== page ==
By Evaldo Albuquerque, Editor, Exotic FX Alert
Dear Sovereign Investor,
Imagine two guys, John and Pedro. They both need to borrow money from you.
John is practically bankrupt. But he has never defaulted on any loans before, so John has a great credit score. With this high credit score, John expects to borrow money from you at a low interest rate.
In stark contrast, Pedro is in great financial shape. But he has defaulted on loans before, so his credit score is poor, and he’s prepared to pay you a higher interest rate for the loan.
Who would you lend money to?
If you’re like most investors, you would pass up the higher interest rate from Pedro and lend money to John instead. You would see that higher credit score and think John is the “safest debtor” (even though he’s nearly bankrupt).
John represents the U.S. Treasury. Pedro represents many emerging market countries that have improved their fiscal situation in the past decade or so and now offer higher rates.
Today, I want to show you why lending money to such emerging market countries is a much more strategic and profitable way to build your retirement fund.
More importantly, I’ll show you why U.S. Treasuries are anything but “safe”…
The U.S. Has Raised Our Debt Limit 74 Times
While everyone is focusing on Greece, another much larger country is getting very close to defaulting on its bonds…
The United States.
According to the U.S. Treasury, if the Congress fails to raise the debt ceiling, our country will default on August 2nd.
Congress created the debt ceiling back in 1917 to give the U.S. Treasury the ability to issue debt without asking Congress for permission. But the Treasury can only borrow up to a specified amount, so debt doesn’t get too out of control.
But the ceiling hasn’t really prevented that from happening. According to the Congressional Research Service, they have raised the debt limit 74 times since 1962. And they’re about to raise it once again.
Republicans can’t agree with Democrats on a deficit-reduction plan. But both sides agree the debt ceiling has to be raised. Nobody wants to be blamed for a U.S. default.
So at this point, it’s very likely Congress will raise the debt ceiling by a small amount, but they won’t create any long-term deficit-reduction plan.
In other words, Washington will just buy more time – like they have been doing for the past 50 years.
And this has important implications for your investments. Let me explain…
Why the Status Quo Is Bad for Your Retirement
When Congress raises the debt ceiling once again, they will just be maintaining the status quo. They won’t take any long-term austerity measures to fix our debt situation.
That status quo is dangerous to your retirement income.
It means the U.S. will continue on the path of losing its AAA status. We need that triple-A rating from all the rating agencies to keep our overseas investors.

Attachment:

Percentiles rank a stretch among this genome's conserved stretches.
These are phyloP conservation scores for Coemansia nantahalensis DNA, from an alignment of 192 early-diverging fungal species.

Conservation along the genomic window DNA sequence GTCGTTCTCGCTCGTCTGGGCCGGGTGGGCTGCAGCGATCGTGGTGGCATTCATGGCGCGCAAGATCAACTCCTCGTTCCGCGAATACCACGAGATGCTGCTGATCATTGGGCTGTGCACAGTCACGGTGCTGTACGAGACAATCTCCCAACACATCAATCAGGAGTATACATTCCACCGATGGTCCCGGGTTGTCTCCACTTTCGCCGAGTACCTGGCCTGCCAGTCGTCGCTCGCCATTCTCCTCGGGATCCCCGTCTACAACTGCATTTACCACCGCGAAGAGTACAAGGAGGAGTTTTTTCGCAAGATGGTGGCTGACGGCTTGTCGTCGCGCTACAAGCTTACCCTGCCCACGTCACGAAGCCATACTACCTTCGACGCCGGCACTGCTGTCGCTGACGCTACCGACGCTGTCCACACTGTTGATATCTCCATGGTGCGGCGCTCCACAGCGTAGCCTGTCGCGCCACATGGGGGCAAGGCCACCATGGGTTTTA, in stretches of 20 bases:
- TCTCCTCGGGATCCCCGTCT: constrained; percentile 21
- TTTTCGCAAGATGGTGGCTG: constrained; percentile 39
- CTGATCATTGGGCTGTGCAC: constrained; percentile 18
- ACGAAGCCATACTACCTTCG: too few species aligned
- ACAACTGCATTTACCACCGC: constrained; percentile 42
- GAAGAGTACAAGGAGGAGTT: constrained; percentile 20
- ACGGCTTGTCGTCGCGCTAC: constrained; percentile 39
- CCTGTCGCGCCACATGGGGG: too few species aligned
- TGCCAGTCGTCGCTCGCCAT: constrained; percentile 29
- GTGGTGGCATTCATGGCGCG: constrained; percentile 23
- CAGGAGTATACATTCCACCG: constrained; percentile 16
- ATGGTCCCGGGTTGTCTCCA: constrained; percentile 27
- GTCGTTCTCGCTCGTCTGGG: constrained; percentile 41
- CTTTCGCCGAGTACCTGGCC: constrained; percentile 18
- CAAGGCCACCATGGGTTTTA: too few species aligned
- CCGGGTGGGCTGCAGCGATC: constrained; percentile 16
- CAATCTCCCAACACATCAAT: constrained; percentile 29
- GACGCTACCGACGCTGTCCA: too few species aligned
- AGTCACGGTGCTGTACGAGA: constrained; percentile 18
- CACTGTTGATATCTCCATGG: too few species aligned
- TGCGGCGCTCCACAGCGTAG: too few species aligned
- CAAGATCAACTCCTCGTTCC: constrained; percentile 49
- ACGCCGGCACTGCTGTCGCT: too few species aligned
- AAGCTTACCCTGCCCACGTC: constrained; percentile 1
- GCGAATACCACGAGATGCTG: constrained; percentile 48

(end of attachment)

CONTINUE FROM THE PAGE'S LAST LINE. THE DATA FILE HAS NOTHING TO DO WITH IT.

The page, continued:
If we lost that rating, the value of the Treasuries will take a big dive.
The status quo also means the dollar will continue its long-term downtrend, and you will continue losing purchasing power.
The lack of any long-term fiscal plan also casts a cloud of uncertainty over businesses. They can’t make important decisions, such as hiring and investing, if they have no idea how the tax environment or the U.S. dollar will look like in a couple years.
In other words, the status quo means the U.S. will just keep digging itself in a deeper hole. It means the dollar will continue to plunge. It means the Fed will have to keep interest rates near 0% indefinitely.
This is not a pretty picture if you rely on Treasuries for your retirement income. The good news is you don’t have to. There are better options.
Looking for Safer Options in “Risky” Places
In the 90s, investing in emerging market bonds was not for the faint of heart. You had a very real chance of never earning your money back – even if you held those bonds to maturity.
But those days are long gone.
Bonds from some emerging markets are looking much safer than debt from many developed nations. Countries such as Peru and Indonesia, for example, have a much healthier fiscal situation than the U.S.
Besides safety, these bonds offer much higher yields. Right now, Indonesia pays 6.88% on their 5-year bonds. Peru pays 3.40%. South Africa pays 7.50%.
Compare that to the meager 1.6% the U.S. will pay you to hold a 5-year Treasury – and hold your money in sinking U.S. dollars for five years.
Currency diversification is just one more reason to invest in foreign country’s bonds.
Besides a higher yield, you get the safety of investing in stronger currencies than the U.S. dollar. So you basically get paid to diversify away from the declining dollar.
With all these benefits, you would think that most investors would be looking abroad for higher interest plays for their retirement. But somehow many continue to invest in U.S. treasuries looking for safety.
Don’t make that mistake. It’s much easier to build an income stream outside the U.S., far away from the U.S. dollar.
Editor, Exotic FX Alert